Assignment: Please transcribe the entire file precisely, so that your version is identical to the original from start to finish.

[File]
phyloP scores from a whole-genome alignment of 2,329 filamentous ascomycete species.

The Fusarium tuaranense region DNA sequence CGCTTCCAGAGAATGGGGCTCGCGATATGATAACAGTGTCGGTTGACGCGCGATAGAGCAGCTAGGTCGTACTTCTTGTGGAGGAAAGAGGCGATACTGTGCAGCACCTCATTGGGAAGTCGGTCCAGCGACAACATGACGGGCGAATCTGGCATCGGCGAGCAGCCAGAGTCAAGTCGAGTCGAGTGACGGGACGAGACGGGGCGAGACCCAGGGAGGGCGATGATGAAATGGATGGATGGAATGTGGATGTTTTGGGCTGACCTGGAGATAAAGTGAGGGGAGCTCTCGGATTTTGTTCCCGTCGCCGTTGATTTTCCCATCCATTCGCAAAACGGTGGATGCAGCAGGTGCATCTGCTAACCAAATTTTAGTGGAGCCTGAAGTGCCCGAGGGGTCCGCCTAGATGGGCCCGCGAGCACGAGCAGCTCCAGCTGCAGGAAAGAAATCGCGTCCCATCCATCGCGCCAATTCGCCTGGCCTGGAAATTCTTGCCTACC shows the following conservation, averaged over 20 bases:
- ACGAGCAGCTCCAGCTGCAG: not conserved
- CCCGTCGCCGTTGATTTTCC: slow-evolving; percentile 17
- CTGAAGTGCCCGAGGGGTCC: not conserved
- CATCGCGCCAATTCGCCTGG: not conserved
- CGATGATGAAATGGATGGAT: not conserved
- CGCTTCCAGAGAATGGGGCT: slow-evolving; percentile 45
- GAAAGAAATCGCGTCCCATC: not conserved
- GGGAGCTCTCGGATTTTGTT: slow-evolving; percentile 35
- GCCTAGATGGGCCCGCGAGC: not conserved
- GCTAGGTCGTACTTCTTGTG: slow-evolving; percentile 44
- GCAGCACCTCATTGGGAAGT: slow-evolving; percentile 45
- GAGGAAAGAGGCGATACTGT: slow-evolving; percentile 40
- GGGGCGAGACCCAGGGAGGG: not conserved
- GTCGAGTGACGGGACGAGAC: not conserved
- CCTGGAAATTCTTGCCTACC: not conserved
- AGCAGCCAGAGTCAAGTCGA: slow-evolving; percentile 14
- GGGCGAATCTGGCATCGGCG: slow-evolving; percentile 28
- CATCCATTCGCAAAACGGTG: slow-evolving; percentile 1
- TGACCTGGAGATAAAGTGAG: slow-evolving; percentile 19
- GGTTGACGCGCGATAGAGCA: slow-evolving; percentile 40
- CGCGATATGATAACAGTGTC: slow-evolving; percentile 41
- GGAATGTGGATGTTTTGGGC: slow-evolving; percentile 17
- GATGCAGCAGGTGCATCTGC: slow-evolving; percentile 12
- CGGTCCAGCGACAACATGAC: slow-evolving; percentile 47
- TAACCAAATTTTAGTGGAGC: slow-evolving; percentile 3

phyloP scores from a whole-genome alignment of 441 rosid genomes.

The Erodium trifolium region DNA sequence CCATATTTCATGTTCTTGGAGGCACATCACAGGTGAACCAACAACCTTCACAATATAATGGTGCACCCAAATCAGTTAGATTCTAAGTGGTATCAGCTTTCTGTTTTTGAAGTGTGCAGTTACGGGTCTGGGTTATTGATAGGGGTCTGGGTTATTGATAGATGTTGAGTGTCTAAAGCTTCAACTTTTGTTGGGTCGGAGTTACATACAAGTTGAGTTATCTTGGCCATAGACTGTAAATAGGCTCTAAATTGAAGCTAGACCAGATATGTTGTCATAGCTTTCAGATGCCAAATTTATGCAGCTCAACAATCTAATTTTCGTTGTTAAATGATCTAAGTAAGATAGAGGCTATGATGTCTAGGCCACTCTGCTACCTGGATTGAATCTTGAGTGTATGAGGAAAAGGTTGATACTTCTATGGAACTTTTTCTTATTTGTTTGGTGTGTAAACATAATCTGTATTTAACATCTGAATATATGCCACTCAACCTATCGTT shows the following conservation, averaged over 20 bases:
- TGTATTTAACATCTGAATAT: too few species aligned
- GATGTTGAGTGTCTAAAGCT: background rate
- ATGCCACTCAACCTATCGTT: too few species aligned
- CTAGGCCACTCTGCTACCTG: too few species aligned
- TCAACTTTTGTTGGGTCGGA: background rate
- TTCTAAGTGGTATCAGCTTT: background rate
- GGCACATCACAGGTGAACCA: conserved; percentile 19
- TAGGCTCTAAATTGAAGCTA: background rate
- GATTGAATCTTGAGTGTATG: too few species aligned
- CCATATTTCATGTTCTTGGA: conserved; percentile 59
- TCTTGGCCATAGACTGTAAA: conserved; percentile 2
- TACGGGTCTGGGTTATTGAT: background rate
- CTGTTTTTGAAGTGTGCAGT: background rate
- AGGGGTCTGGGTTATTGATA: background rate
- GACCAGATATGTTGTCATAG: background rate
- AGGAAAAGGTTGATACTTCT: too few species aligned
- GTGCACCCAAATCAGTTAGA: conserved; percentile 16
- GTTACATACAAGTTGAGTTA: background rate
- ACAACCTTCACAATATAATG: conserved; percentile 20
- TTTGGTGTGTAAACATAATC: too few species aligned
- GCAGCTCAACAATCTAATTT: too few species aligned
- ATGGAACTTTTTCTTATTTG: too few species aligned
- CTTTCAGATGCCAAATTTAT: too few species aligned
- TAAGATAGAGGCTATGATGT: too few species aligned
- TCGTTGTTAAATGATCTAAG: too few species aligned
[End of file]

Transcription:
phyloP scores from a whole-genome alignment of 2,329 filamentous ascomycete species.

The Fusarium tuaranense region DNA sequence CGCTTCCAGAGAATGGGGCTCGCGATATGATAACAGTGTCGGTTGACGCGCGATAGAGCAGCTAGGTCGTACTTCTTGTGGAGGAAAGAGGCGATACTGTGCAGCACCTCATTGGGAAGTCGGTCCAGCGACAACATGACGGGCGAATCTGGCATCGGCGAGCAGCCAGAGTCAAGTCGAGTCGAGTGACGGGACGAGACGGGGCGAGACCCAGGGAGGGCGATGATGAAATGGATGGATGGAATGTGGATGTTTTGGGCTGACCTGGAGATAAAGTGAGGGGAGCTCTCGGATTTTGTTCCCGTCGCCGTTGATTTTCCCATCCATTCGCAAAACGGTGGATGCAGCAGGTGCATCTGCTAACCAAATTTTAGTGGAGCCTGAAGTGCCCGAGGGGTCCGCCTAGATGGGCCCGCGAGCACGAGCAGCTCCAGCTGCAGGAAAGAAATCGCGTCCCATCCATCGCGCCAATTCGCCTGGCCTGGAAATTCTTGCCTACC shows the following conservation, averaged over 20 bases:
- ACGAGCAGCTCCAGCTGCAG: not conserved
- CCCGTCGCCGTTGATTTTCC: slow-evolving; percentile 17
- CTGAAGTGCCCGAGGGGTCC: not conserved
- CATCGCGCCAATTCGCCTGG: not conserved
- CGATGATGAAATGGATGGAT: not conserved
- CGCTTCCAGAGAATGGGGCT: slow-evolving; percentile 45
- GAAAGAAATCGCGTCCCATC: not conserved
- GGGAGCTCTCGGATTTTGTT: slow-evolving; percentile 35
- GCCTAGATGGGCCCGCGAGC: not conserved
- GCTAGGTCGTACTTCTTGTG: slow-evolving; percentile 44
- GCAGCACCTCATTGGGAAGT: slow-evolving; percentile 45
- GAGGAAAGAGGCGATACTGT: slow-evolving; percentile 40
- GGGGCGAGACCCAGGGAGGG: not conserved
- GTCGAGTGACGGGACGAGAC: not conserved
- CCTGGAAATTCTTGCCTACC: not conserved
- AGCAGCCAGAGTCAAGTCGA: slow-evolving; percentile 14
- GGGCGAATCTGGCATCGGCG: slow-evolving; percentile 28
- CATCCATTCGCAAAACGGTG: slow-evolving; percentile 1
- TGACCTGGAGATAAAGTGAG: slow-evolving; percentile 19
- GGTTGACGCGCGATAGAGCA: slow-evolving; percentile 40
- CGCGATATGATAACAGTGTC: slow-evolving; percentile 41
- GGAATGTGGATGTTTTGGGC: slow-evolving; percentile 17
- GATGCAGCAGGTGCATCTGC: slow-evolving; percentile 12
- CGGTCCAGCGACAACATGAC: slow-evolving; percentile 47
- TAACCAAATTTTAGTGGAGC: slow-evolving; percentile 3

phyloP scores from a whole-genome alignment of 441 rosid genomes.

The Erodium trifolium region DNA sequence CCATATTTCATGTTCTTGGAGGCACATCACAGGTGAACCAACAACCTTCACAATATAATGGTGCACCCAAATCAGTTAGATTCTAAGTGGTATCAGCTTTCTGTTTTTGAAGTGTGCAGTTACGGGTCTGGGTTATTGATAGGGGTCTGGGTTATTGATAGATGTTGAGTGTCTAAAGCTTCAACTTTTGTTGGGTCGGAGTTACATACAAGTTGAGTTATCTTGGCCATAGACTGTAAATAGGCTCTAAATTGAAGCTAGACCAGATATGTTGTCATAGCTTTCAGATGCCAAATTTATGCAGCTCAACAATCTAATTTTCGTTGTTAAATGATCTAAGTAAGATAGAGGCTATGATGTCTAGGCCACTCTGCTACCTGGATTGAATCTTGAGTGTATGAGGAAAAGGTTGATACTTCTATGGAACTTTTTCTTATTTGTTTGGTGTGTAAACATAATCTGTATTTAACATCTGAATATATGCCACTCAACCTATCGTT shows the following conservation, averaged over 20 bases:
- TGTATTTAACATCTGAATAT: too few species aligned
- GATGTTGAGTGTCTAAAGCT: background rate
- ATGCCACTCAACCTATCGTT: too few species aligned
- CTAGGCCACTCTGCTACCTG: too few species aligned
- TCAACTTTTGTTGGGTCGGA: background rate
- TTCTAAGTGGTATCAGCTTT: background rate
- GGCACATCACAGGTGAACCA: conserved; percentile 19
- TAGGCTCTAAATTGAAGCTA: background rate
- GATTGAATCTTGAGTGTATG: too few species aligned
- CCATATTTCATGTTCTTGGA: conserved; percentile 59
- TCTTGGCCATAGACTGTAAA: conserved; percentile 2
- TACGGGTCTGGGTTATTGAT: background rate
- CTGTTTTTGAAGTGTGCAGT: background rate
- AGGGGTCTGGGTTATTGATA: background rate
- GACCAGATATGTTGTCATAG: background rate
- AGGAAAAGGTTGATACTTCT: too few species aligned
- GTGCACCCAAATCAGTTAGA: conserved; percentile 16
- GTTACATACAAGTTGAGTTA: background rate
- ACAACCTTCACAATATAATG: conserved; percentile 20
- TTTGGTGTGTAAACATAATC: too few species aligned
- GCAGCTCAACAATCTAATTT: too few species aligned
- ATGGAACTTTTTCTTATTTG: too few species aligned
- CTTTCAGATGCCAAATTTAT: too few species aligned
- TAAGATAGAGGCTATGATGT: too few species aligned
- TCGTTGTTAAATGATCTAAG: too few species aligned